The Governess of Thornfield

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EIGHTEEN

One afternoon, Mrs. Fairfax asks if you can deliver a letter to Hay. The distance of two miles would be a welcome winter walk, after spending so much time indoors. Leaving Adele with her best wax doll and a storybook for amusement, you set off.

You walk fast until you warm up and then walk slowly to analyze the species of pleasure you feel in the pale-beaming sun and the utter solitude and leafless repose. The ground is hard, the air is still, and the road is lonely.

The lane inclines up-hill all the way to Hay, and having reached the middle, you stop by the stile and sit down to rest. Though it is exceedingly cold - as evidenced by the sheet of ice covering the causeway - you feel relatively warm with your mantle about you, and your hands sheltering in a muff.

A rude noise breaks in on the evening calm. The din is on the causeway; a horse is coming, yet the windings of the lane hide its approach. The tall steed with a rider on it back soon appears, and as the rider passes, his horse slips on the icy road. An exclamation of “What the deuce is to do now?” and a clattering tumble arrest your attention. Man and horse are down, but from the man’s struggle, it seems he is not too injured. You approach him.

“Can I help you, sir?”

“You must stand to one side,” he answers as he rises, first to his knees, then to his feet.

“If you are hurt, and want help, sir, I can fetch someone either from Thornfield Hall or from Hay.”

“Thank you: I shall do: I have no broken bones,—only a sprain;” and again he stands up to try his foot, but the result extorts an involuntary “Ugh!”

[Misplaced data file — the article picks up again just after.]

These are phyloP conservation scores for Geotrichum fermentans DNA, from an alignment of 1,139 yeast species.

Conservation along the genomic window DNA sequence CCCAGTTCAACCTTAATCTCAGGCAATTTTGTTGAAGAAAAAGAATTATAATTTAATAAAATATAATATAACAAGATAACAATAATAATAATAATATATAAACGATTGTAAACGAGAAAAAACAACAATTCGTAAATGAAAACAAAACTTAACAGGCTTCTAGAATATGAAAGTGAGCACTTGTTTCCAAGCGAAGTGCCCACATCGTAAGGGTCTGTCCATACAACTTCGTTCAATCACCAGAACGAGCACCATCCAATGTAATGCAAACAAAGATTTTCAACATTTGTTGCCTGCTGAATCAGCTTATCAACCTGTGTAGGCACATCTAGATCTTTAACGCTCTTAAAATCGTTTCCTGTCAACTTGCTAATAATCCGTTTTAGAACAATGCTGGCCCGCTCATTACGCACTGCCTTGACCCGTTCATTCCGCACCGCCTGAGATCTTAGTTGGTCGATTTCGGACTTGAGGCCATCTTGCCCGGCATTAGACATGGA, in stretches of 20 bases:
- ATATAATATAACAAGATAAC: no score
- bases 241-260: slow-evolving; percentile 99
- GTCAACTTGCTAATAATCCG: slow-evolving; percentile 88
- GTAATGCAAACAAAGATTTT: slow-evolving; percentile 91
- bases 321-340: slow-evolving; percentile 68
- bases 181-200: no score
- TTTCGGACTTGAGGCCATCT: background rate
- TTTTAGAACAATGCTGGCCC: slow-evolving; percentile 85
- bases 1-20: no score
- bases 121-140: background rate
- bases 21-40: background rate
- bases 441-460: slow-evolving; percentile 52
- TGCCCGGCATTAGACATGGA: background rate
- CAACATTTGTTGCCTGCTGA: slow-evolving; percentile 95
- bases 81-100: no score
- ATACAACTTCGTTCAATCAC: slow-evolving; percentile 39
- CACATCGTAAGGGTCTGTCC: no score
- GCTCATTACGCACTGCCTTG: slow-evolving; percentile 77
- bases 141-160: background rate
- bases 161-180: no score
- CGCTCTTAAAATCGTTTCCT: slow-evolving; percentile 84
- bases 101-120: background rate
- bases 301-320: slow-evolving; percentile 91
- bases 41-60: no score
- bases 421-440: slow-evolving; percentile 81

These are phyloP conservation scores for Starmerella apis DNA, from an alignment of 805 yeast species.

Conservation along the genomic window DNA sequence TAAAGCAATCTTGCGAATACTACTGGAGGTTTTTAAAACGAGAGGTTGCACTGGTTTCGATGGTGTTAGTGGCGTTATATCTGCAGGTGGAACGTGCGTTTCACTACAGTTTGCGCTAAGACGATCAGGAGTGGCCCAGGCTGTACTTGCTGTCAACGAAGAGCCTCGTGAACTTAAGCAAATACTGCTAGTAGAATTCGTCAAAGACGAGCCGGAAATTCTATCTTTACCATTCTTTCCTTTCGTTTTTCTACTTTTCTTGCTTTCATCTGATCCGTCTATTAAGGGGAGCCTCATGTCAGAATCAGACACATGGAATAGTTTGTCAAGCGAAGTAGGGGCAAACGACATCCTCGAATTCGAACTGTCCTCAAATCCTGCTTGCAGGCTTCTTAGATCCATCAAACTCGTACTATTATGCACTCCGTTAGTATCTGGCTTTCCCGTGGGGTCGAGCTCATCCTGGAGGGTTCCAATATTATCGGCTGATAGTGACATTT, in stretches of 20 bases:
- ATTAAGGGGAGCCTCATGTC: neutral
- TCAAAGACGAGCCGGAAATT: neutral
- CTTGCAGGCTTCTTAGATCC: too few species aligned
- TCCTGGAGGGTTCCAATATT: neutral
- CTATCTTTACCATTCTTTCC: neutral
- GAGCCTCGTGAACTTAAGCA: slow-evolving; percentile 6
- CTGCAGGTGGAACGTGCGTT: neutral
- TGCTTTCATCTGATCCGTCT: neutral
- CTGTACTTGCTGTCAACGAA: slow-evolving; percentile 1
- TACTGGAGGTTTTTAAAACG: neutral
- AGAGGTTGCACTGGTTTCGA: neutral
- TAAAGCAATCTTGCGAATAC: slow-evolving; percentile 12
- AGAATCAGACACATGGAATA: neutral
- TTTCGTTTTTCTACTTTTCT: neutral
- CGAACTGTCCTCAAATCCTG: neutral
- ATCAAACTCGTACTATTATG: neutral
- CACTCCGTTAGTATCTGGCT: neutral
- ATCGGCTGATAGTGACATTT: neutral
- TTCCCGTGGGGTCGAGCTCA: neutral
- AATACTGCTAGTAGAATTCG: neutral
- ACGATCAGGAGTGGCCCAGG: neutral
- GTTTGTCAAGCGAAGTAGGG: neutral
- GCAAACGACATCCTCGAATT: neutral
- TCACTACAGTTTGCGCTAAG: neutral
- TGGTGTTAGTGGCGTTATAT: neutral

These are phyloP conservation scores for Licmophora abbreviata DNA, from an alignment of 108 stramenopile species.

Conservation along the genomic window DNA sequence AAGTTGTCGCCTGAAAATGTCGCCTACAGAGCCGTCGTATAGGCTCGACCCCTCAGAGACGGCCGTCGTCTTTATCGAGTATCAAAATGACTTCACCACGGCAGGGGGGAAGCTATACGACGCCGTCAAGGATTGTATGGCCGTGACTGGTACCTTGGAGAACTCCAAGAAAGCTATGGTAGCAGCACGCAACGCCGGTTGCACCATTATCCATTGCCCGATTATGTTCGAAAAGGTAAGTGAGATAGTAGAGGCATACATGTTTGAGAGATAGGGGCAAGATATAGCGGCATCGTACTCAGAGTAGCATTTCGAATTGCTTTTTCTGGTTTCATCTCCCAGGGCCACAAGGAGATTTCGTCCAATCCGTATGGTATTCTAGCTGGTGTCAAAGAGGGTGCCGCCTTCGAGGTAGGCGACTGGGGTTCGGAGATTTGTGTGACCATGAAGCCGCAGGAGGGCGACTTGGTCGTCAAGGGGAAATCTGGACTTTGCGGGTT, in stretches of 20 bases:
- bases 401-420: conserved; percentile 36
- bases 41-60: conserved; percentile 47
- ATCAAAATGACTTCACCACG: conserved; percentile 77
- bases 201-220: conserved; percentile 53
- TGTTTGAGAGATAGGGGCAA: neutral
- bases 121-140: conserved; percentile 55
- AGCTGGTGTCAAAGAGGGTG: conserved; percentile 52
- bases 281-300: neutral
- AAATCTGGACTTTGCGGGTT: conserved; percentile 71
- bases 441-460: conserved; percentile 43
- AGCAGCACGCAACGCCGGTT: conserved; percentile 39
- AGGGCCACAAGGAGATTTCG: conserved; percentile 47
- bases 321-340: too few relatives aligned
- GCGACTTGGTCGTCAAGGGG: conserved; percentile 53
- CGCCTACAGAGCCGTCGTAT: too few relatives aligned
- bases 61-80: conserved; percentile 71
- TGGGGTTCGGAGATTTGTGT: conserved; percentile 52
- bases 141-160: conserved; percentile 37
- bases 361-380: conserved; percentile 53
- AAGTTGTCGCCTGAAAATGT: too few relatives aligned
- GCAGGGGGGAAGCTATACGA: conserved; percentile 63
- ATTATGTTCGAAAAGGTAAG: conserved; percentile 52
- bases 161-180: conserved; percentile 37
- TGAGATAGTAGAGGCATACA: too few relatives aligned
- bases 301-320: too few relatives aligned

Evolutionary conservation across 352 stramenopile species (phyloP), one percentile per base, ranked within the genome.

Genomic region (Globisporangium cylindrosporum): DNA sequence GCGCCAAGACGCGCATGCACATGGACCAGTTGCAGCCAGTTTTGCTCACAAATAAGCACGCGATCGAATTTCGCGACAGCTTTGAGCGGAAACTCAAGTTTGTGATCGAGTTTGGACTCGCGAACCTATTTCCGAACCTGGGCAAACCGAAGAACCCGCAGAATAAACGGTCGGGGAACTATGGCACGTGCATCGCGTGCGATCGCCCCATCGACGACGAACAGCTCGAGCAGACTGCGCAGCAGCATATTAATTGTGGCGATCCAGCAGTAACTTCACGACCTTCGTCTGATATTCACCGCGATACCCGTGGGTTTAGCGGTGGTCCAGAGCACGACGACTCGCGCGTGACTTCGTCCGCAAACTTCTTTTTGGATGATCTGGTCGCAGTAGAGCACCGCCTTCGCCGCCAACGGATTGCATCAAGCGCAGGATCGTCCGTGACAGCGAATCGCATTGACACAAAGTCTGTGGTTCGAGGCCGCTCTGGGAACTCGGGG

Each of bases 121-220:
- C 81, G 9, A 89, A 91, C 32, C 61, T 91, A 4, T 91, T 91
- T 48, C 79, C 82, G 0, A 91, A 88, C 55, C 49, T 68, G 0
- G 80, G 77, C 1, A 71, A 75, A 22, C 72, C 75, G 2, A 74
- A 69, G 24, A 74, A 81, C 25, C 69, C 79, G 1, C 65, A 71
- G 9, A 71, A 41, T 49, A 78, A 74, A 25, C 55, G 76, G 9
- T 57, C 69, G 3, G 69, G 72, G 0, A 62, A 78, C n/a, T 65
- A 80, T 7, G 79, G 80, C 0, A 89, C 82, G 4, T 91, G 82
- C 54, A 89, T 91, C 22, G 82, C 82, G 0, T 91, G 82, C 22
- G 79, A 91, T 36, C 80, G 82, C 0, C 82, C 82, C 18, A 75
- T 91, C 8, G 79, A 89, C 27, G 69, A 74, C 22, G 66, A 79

With the moon waxing bright, you can see the man plainly. Although his figure is enveloped in a riding cloak, you trace the general points of middle height and considerable breadth of chest. He has a dark face with stern features and a heavy brow. He might be perhaps thirty-five.

His ill mood somehow sets you at your ease. Retaining your station when he waves you to go, you say “I cannot think of leaving you, sir, till I see you are fit to mount your horse.”

“I should think you ought to be at home yourself. Where do you come from?”

“From Thornfield Hall, sir.” Seeing the momentary confusion on his face, you add, “I am the new governess there.”

“Ah, the governess. Whose house is Thornfield?”

“It belongs to Mr. Rochester.”

“And do you know Mr. Rochester?”

What a strange question. If you are a governess there, surely he would assume you do… but the truth is you do not. “I have not met him yet.”

“Can you tell me where he is?”

“I cannot.”

The stranger smiles at you. “Then allow me to introduce myself. I am Mr. Rochester, Miss Governess.”

With some effort, you school your features to not betray your shock. “Indeed?” you reply, your voice only a tiny bit higher than your usual register. “I am pleased to make your acquaintance, sir.”

“Formalities will come later I’m sure. Where are you off to at this late hour?”

“I am going to post a letter in Hay. I will return as soon as possible. Unless you require my assistance?”

“Just help me to my horse, if you would be so kind. Necessity compels me to make you useful.”

Laying a heavy hand on your shoulder, and leaning on you with some stress, you make your way to his rather spirited animal. Once he masters the horse’s reins, he springs up in his seat, grimacing grimly with the effort.

“Make haste to post your letter and return. Who knows who you may meet on this lonely road, Miss Governess?”

With that, he spurs his horse and bounds away.


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